Deferred Action Childhood Arrivals (DACA)

Deferred Action Childhood Arrivals, also known as DACA is a memorandum that went into effect on June 15th, 2012. DACA directs all federal agencies associated with immigration enforcement – USCIS, CBP, and ICE to use prosecutorial discretion towards some individuals who entered the United States Illegally as children, usually under the care of their parents or guardians.

A grant of deferred deportation action does not grant any lawful status, alter the individual’s existing status or provide any path to citizenship. Some individuals may be elegible for TPS. Visit our section on TPS for more information about Temporary Protective Status.

U.S. Citizenship and Immigration Services

The USCIS has posted the following regarding guidlines for DACA:


You may request consideration of deferred action for childhood arrivals if you:

  1. Were under the age of 31 as of June 15, 2012;

  2. Came to the United States before reaching your 16th birthday;

  3. Have continuously resided in the United States since June 15, 2007, up to the present time;

  4. Were physically present in the United States on June 15, 2012, and at the time of making your request for consideration of deferred action with USCIS;

  5. Entered without inspection before June 15, 2012, or your lawful immigration status expired as of June 15, 2012;

  6. Are currently in school, have graduated or obtained a certificate of completion from high school, have obtained a general education development (GED) certificate, or are an honorably discharged veteran of the Coast Guard or Armed Forces of the United States; and

  7. Have not been convicted of a felony, significant misdemeanor, three or more other misdemeanors, and do not otherwise pose a threat to national security or public safety.

Removal proceedings

Those currently in removal proceedings or subject to a final removal order or voluntary departure are eligible for deferred action through DACA. Unlike those individuals not in proceedings or without final orders, these individuals need not have reached the age of 15 in order to apply.

Deffered Action Childhood ArrivalPotential beneficiaries and eligibility

The Migration Policy Institute has estimated that 1.76 million people can benefit from this new policy. However, there are some situations which can have different guidelines. Of the population only 72% meet the required age of 15 and older. The other 28% are under 15; forcing them to wait until they are eligible to apply. Also, about 350,000 young adult immigrants that have not completed high school or attained their GED can still apply as long as they re-enroll prior to the date they plan to submit their application. On a broader view potential eligible young immigrants are distributed around the United States. California, Texas, Florida, New York and Illinois are the five main states that have the largest number of potential beneficiaries. Most of the individuals, 74% of the eligible population, were born in Mexico or Central America. Others come from Caribbean and South America (11%), Asia (9%), and the rest of the world (6%).



Forms required to apply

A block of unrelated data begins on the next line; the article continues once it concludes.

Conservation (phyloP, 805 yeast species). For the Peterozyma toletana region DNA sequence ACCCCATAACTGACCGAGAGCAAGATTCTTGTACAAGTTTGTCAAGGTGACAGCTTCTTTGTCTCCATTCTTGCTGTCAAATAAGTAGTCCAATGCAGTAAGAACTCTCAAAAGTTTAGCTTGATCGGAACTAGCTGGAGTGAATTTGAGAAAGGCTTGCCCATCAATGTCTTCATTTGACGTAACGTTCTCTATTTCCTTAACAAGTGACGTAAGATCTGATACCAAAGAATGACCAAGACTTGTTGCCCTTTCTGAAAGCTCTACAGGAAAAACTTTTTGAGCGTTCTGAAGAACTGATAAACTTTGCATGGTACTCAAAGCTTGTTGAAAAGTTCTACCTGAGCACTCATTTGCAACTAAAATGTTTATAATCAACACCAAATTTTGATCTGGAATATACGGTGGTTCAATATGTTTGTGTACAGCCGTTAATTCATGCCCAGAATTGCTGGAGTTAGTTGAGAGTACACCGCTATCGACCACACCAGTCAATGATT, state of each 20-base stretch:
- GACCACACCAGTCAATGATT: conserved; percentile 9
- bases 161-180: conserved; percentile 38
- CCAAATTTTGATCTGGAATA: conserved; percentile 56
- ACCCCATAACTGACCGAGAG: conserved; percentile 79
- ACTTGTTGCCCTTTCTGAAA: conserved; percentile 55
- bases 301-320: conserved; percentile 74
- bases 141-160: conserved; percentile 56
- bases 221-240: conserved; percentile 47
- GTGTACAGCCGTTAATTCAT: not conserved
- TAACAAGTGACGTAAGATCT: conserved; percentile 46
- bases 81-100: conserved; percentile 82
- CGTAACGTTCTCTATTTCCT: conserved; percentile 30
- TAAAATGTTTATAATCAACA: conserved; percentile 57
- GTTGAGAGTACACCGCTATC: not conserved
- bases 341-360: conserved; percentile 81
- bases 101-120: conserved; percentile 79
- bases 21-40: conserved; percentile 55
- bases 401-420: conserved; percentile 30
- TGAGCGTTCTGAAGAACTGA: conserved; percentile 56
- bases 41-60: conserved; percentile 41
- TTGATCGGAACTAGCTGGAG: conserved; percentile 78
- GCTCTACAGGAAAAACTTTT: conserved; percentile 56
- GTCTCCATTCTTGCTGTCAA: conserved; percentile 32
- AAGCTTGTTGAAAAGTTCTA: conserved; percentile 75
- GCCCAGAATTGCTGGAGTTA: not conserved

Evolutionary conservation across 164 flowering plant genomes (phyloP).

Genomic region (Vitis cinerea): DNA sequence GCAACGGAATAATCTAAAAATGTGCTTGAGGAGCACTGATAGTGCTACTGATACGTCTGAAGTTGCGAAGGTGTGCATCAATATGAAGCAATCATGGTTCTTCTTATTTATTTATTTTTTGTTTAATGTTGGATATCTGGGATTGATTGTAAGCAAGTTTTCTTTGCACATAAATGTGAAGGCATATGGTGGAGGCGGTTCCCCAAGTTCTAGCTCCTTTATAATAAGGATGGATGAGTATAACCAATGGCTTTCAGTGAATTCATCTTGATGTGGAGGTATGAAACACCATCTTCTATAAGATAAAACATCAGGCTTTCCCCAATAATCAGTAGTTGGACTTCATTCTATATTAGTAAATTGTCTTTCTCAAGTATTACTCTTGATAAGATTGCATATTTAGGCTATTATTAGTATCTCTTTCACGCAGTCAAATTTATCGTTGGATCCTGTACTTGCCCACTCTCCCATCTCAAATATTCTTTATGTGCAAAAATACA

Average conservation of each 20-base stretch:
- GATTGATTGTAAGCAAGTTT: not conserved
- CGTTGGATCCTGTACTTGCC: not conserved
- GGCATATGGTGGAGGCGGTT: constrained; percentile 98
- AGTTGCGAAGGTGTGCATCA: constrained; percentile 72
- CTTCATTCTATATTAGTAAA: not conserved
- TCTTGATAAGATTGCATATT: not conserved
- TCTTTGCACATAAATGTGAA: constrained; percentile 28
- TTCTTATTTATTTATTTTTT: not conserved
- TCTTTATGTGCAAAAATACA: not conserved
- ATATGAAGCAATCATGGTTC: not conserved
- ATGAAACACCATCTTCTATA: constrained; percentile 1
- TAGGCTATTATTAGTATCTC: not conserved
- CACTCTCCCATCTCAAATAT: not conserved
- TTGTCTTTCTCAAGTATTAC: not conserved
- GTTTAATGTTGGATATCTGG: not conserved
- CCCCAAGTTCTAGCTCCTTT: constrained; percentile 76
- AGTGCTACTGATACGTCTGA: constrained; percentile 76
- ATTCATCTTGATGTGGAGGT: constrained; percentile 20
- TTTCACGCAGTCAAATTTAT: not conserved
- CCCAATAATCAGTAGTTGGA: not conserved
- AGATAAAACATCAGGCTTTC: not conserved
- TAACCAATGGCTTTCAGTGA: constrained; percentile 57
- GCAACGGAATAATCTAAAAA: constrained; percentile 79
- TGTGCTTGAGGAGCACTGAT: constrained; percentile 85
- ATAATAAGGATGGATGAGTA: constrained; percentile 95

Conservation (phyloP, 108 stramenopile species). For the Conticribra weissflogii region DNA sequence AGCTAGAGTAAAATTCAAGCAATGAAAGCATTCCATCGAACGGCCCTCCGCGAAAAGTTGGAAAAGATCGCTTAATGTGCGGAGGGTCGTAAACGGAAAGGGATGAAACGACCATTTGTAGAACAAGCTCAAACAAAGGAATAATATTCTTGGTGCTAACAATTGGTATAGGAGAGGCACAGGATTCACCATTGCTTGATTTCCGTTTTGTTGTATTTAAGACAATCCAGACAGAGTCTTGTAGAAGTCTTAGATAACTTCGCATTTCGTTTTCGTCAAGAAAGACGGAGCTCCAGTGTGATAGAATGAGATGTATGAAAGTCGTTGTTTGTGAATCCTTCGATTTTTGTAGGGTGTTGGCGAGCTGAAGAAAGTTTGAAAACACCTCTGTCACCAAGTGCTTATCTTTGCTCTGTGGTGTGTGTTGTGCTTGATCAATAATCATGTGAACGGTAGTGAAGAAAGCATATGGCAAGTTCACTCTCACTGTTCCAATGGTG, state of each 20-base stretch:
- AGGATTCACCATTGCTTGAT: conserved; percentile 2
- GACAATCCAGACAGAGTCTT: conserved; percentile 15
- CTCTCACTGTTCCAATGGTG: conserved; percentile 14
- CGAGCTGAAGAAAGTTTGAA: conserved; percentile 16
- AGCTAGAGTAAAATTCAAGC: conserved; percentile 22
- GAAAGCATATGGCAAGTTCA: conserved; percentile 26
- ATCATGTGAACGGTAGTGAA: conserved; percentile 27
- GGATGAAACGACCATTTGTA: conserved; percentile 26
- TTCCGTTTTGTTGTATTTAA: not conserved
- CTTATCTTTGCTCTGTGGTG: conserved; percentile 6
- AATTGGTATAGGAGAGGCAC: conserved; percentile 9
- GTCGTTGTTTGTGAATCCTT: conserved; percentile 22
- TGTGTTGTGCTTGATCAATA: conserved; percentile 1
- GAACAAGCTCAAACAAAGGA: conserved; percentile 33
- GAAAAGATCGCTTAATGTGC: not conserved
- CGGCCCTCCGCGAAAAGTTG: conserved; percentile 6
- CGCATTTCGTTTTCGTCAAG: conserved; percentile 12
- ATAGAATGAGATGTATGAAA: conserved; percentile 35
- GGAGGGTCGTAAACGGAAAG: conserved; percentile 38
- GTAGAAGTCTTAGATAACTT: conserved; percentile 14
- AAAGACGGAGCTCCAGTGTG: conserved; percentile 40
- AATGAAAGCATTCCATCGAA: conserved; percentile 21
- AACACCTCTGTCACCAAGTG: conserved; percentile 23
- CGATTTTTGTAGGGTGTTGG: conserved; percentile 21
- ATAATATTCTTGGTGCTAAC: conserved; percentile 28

• [Form I-821D] Application for Deferred Action for Childhood Arrivals
  • [Form I-765] Application for Employment Authorization
  • [Form I-765WS] Worksheet for Application for Employment Authorization
  • Application fee: $465 ($380 processing fee plus $85 biometrics fee)

Supporting documentation

The USCIS requires documentation in order to establish physical presence and continuous residence in the United States. A number of documents will be accepted, including:

Proof of Identity:

  • Passport or national identity document from your country of origin.
  • Birth certificate with photo identification.
  • School or military identification with photo.
  • Any U.S. government immigration document or other document bearing your name and photo.

Proof you came to the U.S. before your 16th birthday:

  • Passport with admission stamp.
  • Form I-94/I-95/I-94W.
  • School records from the U.S. schools you have attended.
  • Any Immigration and Naturalization Services or DHS document stating your date of entry [Form I-862, Notice to Appear].
  • Travel records.
  • Hospital or medical records.

Proof of immigration status:

  • Form I-94/I-95/I-94W with authorized stay expiration date.
  • Final order of exclusion, deportation, or removal issued as of June 15, 2012.
  • A charging documentation placing you into removal proceedings.

Proof you continuously resided in the U.S. since June 15, 2007:

  • Employment records. (Pay stubs, W-2 Forms, etc.)
  • School records (letters, report cards, etc.)
  • Military records (Form DD-214 or NGB Form 22)
  • Official records from a religious entity confirming participation in a religious ceremony
  • Birth Certificate of U.S.C. children
  • Deeds, mortgages, rental agreement contracts

Proof of your Student Status at the time of Requesting Consideration of Deferred Action for Childhood Arrivals:

  • School records (transcripts, report cards, etc.) from the school that you are currently attending in the United States showing the name(s) of the school(s) and periods of school attendance and the current educational or grade level
  • U.S. High School Diploma or Certificate of Completion
  • U.S. GED Certificate

For more information contact our office and we will asist you with your DACA application. Sorting out the proper applications and documentation should be done right the first time to prevent delays or rejections in your application process.


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